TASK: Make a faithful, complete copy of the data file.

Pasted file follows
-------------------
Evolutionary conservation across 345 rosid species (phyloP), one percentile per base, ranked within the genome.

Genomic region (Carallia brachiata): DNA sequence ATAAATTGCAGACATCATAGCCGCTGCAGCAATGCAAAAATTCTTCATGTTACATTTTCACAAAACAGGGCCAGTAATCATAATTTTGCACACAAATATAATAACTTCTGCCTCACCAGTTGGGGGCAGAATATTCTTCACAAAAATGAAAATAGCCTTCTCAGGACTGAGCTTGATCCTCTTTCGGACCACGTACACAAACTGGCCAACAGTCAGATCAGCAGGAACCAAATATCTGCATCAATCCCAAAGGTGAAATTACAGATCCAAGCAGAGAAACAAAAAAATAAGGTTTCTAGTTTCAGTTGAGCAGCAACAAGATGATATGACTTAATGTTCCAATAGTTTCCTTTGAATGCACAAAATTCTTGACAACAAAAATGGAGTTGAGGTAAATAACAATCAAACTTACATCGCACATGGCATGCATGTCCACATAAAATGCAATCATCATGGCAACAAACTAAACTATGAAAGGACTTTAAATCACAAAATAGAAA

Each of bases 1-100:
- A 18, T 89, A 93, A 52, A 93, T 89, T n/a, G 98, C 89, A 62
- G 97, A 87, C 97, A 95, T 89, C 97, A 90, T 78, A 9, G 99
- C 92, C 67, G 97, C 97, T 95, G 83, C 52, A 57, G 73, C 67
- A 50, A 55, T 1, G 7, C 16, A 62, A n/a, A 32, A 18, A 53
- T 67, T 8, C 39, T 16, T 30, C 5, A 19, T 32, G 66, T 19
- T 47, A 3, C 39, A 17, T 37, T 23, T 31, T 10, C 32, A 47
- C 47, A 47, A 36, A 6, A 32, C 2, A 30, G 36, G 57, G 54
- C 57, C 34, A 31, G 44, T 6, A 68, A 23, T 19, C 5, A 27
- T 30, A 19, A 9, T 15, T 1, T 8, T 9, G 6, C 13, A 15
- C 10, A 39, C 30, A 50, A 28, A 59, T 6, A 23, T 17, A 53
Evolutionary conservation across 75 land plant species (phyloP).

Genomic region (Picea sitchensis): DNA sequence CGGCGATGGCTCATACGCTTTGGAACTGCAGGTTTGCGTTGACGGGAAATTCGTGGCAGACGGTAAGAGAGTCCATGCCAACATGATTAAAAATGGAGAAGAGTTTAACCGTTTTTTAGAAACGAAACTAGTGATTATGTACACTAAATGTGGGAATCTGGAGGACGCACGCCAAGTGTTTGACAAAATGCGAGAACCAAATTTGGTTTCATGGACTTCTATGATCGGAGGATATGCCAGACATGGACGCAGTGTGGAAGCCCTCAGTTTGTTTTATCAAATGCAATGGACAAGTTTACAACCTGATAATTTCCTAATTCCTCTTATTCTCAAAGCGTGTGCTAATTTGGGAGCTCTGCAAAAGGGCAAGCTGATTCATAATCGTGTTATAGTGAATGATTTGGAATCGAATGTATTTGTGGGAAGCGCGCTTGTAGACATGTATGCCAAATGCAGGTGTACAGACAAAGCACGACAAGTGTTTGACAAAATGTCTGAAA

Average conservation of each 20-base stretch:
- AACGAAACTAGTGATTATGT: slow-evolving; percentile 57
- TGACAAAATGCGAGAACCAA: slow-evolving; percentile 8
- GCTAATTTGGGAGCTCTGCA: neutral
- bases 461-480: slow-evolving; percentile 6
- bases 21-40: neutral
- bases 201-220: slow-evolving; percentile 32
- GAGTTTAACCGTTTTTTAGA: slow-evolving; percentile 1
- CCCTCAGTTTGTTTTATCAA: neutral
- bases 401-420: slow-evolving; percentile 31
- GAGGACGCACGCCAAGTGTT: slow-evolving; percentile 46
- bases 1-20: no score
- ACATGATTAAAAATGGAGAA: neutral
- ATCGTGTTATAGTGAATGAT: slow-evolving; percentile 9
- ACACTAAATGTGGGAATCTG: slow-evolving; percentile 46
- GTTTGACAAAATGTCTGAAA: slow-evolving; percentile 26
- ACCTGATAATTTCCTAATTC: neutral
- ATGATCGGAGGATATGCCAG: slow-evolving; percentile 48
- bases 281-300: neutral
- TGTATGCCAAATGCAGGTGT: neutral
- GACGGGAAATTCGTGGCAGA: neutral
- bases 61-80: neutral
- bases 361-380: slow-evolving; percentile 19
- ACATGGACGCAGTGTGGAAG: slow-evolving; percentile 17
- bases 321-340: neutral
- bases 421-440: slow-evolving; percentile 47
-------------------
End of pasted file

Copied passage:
Evolutionary conservation across 345 rosid species (phyloP), one percentile per base, ranked within the genome.

Genomic region (Carallia brachiata): DNA sequence ATAAATTGCAGACATCATAGCCGCTGCAGCAATGCAAAAATTCTTCATGTTACATTTTCACAAAACAGGGCCAGTAATCATAATTTTGCACACAAATATAATAACTTCTGCCTCACCAGTTGGGGGCAGAATATTCTTCACAAAAATGAAAATAGCCTTCTCAGGACTGAGCTTGATCCTCTTTCGGACCACGTACACAAACTGGCCAACAGTCAGATCAGCAGGAACCAAATATCTGCATCAATCCCAAAGGTGAAATTACAGATCCAAGCAGAGAAACAAAAAAATAAGGTTTCTAGTTTCAGTTGAGCAGCAACAAGATGATATGACTTAATGTTCCAATAGTTTCCTTTGAATGCACAAAATTCTTGACAACAAAAATGGAGTTGAGGTAAATAACAATCAAACTTACATCGCACATGGCATGCATGTCCACATAAAATGCAATCATCATGGCAACAAACTAAACTATGAAAGGACTTTAAATCACAAAATAGAAA

Each of bases 1-100:
- A 18, T 89, A 93, A 52, A 93, T 89, T n/a, G 98, C 89, A 62
- G 97, A 87, C 97, A 95, T 89, C 97, A 90, T 78, A 9, G 99
- C 92, C 67, G 97, C 97, T 95, G 83, C 52, A 57, G 73, C 67
- A 50, A 55, T 1, G 7, C 16, A 62, A n/a, A 32, A 18, A 53
- T 67, T 8, C 39, T 16, T 30, C 5, A 19, T 32, G 66, T 19
- T 47, A 3, C 39, A 17, T 37, T 23, T 31, T 10, C 32, A 47
- C 47, A 47, A 36, A 6, A 32, C 2, A 30, G 36, G 57, G 54
- C 57, C 34, A 31, G 44, T 6, A 68, A 23, T 19, C 5, A 27
- T 30, A 19, A 9, T 15, T 1, T 8, T 9, G 6, C 13, A 15
- C 10, A 39, C 30, A 50, A 28, A 59, T 6, A 23, T 17, A 53
Evolutionary conservation across 75 land plant species (phyloP).

Genomic region (Picea sitchensis): DNA sequence CGGCGATGGCTCATACGCTTTGGAACTGCAGGTTTGCGTTGACGGGAAATTCGTGGCAGACGGTAAGAGAGTCCATGCCAACATGATTAAAAATGGAGAAGAGTTTAACCGTTTTTTAGAAACGAAACTAGTGATTATGTACACTAAATGTGGGAATCTGGAGGACGCACGCCAAGTGTTTGACAAAATGCGAGAACCAAATTTGGTTTCATGGACTTCTATGATCGGAGGATATGCCAGACATGGACGCAGTGTGGAAGCCCTCAGTTTGTTTTATCAAATGCAATGGACAAGTTTACAACCTGATAATTTCCTAATTCCTCTTATTCTCAAAGCGTGTGCTAATTTGGGAGCTCTGCAAAAGGGCAAGCTGATTCATAATCGTGTTATAGTGAATGATTTGGAATCGAATGTATTTGTGGGAAGCGCGCTTGTAGACATGTATGCCAAATGCAGGTGTACAGACAAAGCACGACAAGTGTTTGACAAAATGTCTGAAA

Average conservation of each 20-base stretch:
- AACGAAACTAGTGATTATGT: slow-evolving; percentile 57
- TGACAAAATGCGAGAACCAA: slow-evolving; percentile 8
- GCTAATTTGGGAGCTCTGCA: neutral
- bases 461-480: slow-evolving; percentile 6
- bases 21-40: neutral
- bases 201-220: slow-evolving; percentile 32
- GAGTTTAACCGTTTTTTAGA: slow-evolving; percentile 1
- CCCTCAGTTTGTTTTATCAA: neutral
- bases 401-420: slow-evolving; percentile 31
- GAGGACGCACGCCAAGTGTT: slow-evolving; percentile 46
- bases 1-20: no score
- ACATGATTAAAAATGGAGAA: neutral
- ATCGTGTTATAGTGAATGAT: slow-evolving; percentile 9
- ACACTAAATGTGGGAATCTG: slow-evolving; percentile 46
- GTTTGACAAAATGTCTGAAA: slow-evolving; percentile 26
- ACCTGATAATTTCCTAATTC: neutral
- ATGATCGGAGGATATGCCAG: slow-evolving; percentile 48
- bases 281-300: neutral
- TGTATGCCAAATGCAGGTGT: neutral
- GACGGGAAATTCGTGGCAGA: neutral
- bases 61-80: neutral
- bases 361-380: slow-evolving; percentile 19
- ACATGGACGCAGTGTGGAAG: slow-evolving; percentile 17
- bases 321-340: neutral
- bases 421-440: slow-evolving; percentile 47